In addition to Libya’s vastly improved domestic education system, thousands of Libyans have attended schools abroad. Qaddafi wanted to build a technologically independent nation that did not need to beg Moscow, Washington, or anyone else for it’s weapons of mass destruction, it’s oil drills, or it’s air-conditioning, so he embraced education. His motives may have been partially cynical, but the results have been a more educated, more urbanized, and more cosmopolitan Libya. This is not your grandpa’s Bedouin tribe wandering through the Sahara.
Thirty years ago that might not have mattered much. The fact that Czechs, Poles, Frenchmen, Belgians, Norwegians, Danes, and the Dutch were all experiencing improving health care, better education, and fairly progressive societies did not prevent them from being overrun by the Nazis. All of those benefits did not prevent the Soviets from enslaving Eastern Europe after the Nazis were defeated. But there is no Nazi or Stalinist lookalike nation ready to step in and force Libya to accept its agenda. There are plenty of nations with outlooks that resemble that of Hitler, Stalin, Mao or Pol Pot but they are not in a position to force their will on Libya.
Lots of terrible things might happen in Libya, but good intelligence work isn’t just about finding the negative possibilities or reporting what we think the leaders want to hear. The president wakes up knowing that Libya is a mess and doesn’t need the CIA or the NSA to tell him that. Good intelligence work delivers concise, accurate, and occasionally actionable information to the nation’s decision makers.
Effective Diplomacy is not about sitting at a pool somewhere sipping margaritas and waiting for an ideal ally to fall from the sky bearing gifts of gold, frankincense, and petroleum. Effective diplomacy requires that we accurately assess the possibilities and move efficiently to influence and accept influence from potential allies while forging mutually beneficial relationships.
Effective statesmanship is not about accepting the worst possible outcomes and fretting over the future. Statesmanship is about identifying and accepting problems, creating opportunities to overcome them, and creating a better future than the future that would otherwise occur.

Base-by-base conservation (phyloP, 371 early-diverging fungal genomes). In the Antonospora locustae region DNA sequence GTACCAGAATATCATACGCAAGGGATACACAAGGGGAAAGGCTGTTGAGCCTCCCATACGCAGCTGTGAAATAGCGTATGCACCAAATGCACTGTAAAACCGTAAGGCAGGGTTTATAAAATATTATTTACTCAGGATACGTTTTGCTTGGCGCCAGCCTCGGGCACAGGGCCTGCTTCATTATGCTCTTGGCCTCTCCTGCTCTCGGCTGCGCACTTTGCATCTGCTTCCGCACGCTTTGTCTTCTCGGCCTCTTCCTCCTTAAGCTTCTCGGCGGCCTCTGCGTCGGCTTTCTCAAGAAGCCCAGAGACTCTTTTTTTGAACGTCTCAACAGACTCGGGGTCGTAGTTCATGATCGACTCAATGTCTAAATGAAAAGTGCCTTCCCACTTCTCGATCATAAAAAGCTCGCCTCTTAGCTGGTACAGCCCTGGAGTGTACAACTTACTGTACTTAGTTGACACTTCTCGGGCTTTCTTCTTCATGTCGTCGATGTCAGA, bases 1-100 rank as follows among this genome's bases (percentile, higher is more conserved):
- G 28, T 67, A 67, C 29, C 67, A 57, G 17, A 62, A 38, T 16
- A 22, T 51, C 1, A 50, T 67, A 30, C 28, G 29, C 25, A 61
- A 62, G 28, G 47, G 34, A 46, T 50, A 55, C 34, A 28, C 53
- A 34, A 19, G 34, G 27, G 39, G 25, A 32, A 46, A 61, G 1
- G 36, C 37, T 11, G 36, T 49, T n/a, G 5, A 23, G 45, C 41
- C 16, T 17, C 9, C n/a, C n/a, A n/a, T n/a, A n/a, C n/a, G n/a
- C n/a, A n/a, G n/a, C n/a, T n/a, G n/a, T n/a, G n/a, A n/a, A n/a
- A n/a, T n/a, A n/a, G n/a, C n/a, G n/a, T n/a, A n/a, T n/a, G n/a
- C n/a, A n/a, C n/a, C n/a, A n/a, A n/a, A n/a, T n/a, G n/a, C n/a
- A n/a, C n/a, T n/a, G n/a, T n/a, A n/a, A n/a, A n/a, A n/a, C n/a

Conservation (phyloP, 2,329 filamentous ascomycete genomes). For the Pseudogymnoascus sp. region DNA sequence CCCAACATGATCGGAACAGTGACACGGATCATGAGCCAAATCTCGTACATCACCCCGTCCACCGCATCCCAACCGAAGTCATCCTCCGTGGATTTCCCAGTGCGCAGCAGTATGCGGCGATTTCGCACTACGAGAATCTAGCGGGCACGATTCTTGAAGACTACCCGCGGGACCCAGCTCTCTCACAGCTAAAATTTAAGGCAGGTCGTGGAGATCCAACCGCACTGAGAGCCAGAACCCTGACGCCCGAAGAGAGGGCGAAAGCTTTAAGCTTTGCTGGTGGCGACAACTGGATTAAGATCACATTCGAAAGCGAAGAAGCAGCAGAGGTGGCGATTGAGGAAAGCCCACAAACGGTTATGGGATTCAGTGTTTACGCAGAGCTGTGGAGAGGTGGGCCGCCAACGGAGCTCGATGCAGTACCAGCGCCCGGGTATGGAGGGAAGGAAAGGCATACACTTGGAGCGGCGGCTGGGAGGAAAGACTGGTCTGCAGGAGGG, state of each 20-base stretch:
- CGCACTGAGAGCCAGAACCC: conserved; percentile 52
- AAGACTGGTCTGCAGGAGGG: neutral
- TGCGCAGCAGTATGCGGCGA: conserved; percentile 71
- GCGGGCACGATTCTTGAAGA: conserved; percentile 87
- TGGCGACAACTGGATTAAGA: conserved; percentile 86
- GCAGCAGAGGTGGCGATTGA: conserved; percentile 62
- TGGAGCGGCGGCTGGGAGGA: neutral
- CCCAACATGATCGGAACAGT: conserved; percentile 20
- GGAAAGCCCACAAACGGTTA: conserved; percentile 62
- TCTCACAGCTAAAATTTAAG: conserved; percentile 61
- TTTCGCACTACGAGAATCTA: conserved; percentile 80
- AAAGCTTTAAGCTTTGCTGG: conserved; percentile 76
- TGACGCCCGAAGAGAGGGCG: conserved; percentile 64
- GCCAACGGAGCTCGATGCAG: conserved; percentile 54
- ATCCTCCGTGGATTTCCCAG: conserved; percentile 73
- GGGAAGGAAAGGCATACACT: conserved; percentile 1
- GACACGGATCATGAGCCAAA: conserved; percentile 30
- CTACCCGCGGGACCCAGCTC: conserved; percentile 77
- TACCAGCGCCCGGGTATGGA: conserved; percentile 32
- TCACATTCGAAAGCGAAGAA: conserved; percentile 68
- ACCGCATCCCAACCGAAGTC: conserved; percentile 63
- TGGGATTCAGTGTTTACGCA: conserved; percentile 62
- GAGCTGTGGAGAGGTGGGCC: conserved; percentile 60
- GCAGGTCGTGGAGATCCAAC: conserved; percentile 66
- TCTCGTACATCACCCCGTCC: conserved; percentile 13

What would a cable TV news network have said of those frightened and mostly untrained rag tag rebels when they lacked the good sense to step out of the way of the mighty British Army at Lexington and Concord in 1776? We likely would have been treated to explanations of why the obviously dangerous and unruly New England farmers would never be able to force the British Army out of America. It would have been a reasonable prediction. It would have been the safe bet. For five years it would have looked like the right bet. In the end, it would have been the wrong bet.
Many terrible consequences might come out of the rebellion in Libya. A few likely will. But the good may come to outweigh the bad. I refuse to bet against the Libyan people. When the last of the bodies have been buried, they will continue along the difficult path of creating a better nation out of the destruction and chaos that we see there now.
Sure, I could be wrong. But somebody will be right, and for the sake of the Libyan people and for the world, I hope that I am right, and that their courage and sacrifice is rewarded with a better life.
Can you think of other times when the safe bet was the wrong bet?